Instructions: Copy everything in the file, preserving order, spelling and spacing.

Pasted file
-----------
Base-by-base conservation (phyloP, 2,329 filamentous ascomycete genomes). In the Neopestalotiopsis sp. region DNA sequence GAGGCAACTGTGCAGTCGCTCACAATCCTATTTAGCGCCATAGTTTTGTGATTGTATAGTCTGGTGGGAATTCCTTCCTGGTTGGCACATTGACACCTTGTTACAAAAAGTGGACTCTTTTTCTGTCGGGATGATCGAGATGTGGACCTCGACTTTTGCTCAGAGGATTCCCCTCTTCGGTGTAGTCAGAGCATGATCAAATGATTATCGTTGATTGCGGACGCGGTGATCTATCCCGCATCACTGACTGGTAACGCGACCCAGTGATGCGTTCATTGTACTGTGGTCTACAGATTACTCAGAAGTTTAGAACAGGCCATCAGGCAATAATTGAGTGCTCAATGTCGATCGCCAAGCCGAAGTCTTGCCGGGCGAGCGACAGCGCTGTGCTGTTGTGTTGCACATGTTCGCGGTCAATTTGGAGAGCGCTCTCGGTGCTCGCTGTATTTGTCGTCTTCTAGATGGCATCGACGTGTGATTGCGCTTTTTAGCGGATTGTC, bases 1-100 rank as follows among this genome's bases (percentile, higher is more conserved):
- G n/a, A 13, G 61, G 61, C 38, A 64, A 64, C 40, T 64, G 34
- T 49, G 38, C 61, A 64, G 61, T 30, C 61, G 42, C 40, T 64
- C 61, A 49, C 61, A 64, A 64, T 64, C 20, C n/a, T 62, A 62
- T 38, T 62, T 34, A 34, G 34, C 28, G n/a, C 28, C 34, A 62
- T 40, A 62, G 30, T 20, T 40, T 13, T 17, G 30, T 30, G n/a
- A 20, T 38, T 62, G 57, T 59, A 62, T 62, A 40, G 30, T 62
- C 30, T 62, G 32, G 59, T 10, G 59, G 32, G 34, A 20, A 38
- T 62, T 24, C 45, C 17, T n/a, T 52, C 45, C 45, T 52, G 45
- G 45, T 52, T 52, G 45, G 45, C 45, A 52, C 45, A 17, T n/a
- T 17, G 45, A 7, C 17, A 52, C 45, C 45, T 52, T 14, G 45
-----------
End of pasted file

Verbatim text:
Base-by-base conservation (phyloP, 2,329 filamentous ascomycete genomes). In the Neopestalotiopsis sp. region DNA sequence GAGGCAACTGTGCAGTCGCTCACAATCCTATTTAGCGCCATAGTTTTGTGATTGTATAGTCTGGTGGGAATTCCTTCCTGGTTGGCACATTGACACCTTGTTACAAAAAGTGGACTCTTTTTCTGTCGGGATGATCGAGATGTGGACCTCGACTTTTGCTCAGAGGATTCCCCTCTTCGGTGTAGTCAGAGCATGATCAAATGATTATCGTTGATTGCGGACGCGGTGATCTATCCCGCATCACTGACTGGTAACGCGACCCAGTGATGCGTTCATTGTACTGTGGTCTACAGATTACTCAGAAGTTTAGAACAGGCCATCAGGCAATAATTGAGTGCTCAATGTCGATCGCCAAGCCGAAGTCTTGCCGGGCGAGCGACAGCGCTGTGCTGTTGTGTTGCACATGTTCGCGGTCAATTTGGAGAGCGCTCTCGGTGCTCGCTGTATTTGTCGTCTTCTAGATGGCATCGACGTGTGATTGCGCTTTTTAGCGGATTGTC, bases 1-100 rank as follows among this genome's bases (percentile, higher is more conserved):
- G n/a, A 13, G 61, G 61, C 38, A 64, A 64, C 40, T 64, G 34
- T 49, G 38, C 61, A 64, G 61, T 30, C 61, G 42, C 40, T 64
- C 61, A 49, C 61, A 64, A 64, T 64, C 20, C n/a, T 62, A 62
- T 38, T 62, T 34, A 34, G 34, C 28, G n/a, C 28, C 34, A 62
- T 40, A 62, G 30, T 20, T 40, T 13, T 17, G 30, T 30, G n/a
- A 20, T 38, T 62, G 57, T 59, A 62, T 62, A 40, G 30, T 62
- C 30, T 62, G 32, G 59, T 10, G 59, G 32, G 34, A 20, A 38
- T 62, T 24, C 45, C 17, T n/a, T 52, C 45, C 45, T 52, G 45
- G 45, T 52, T 52, G 45, G 45, C 45, A 52, C 45, A 17, T n/a
- T 17, G 45, A 7, C 17, A 52, C 45, C 45, T 52, T 14, G 45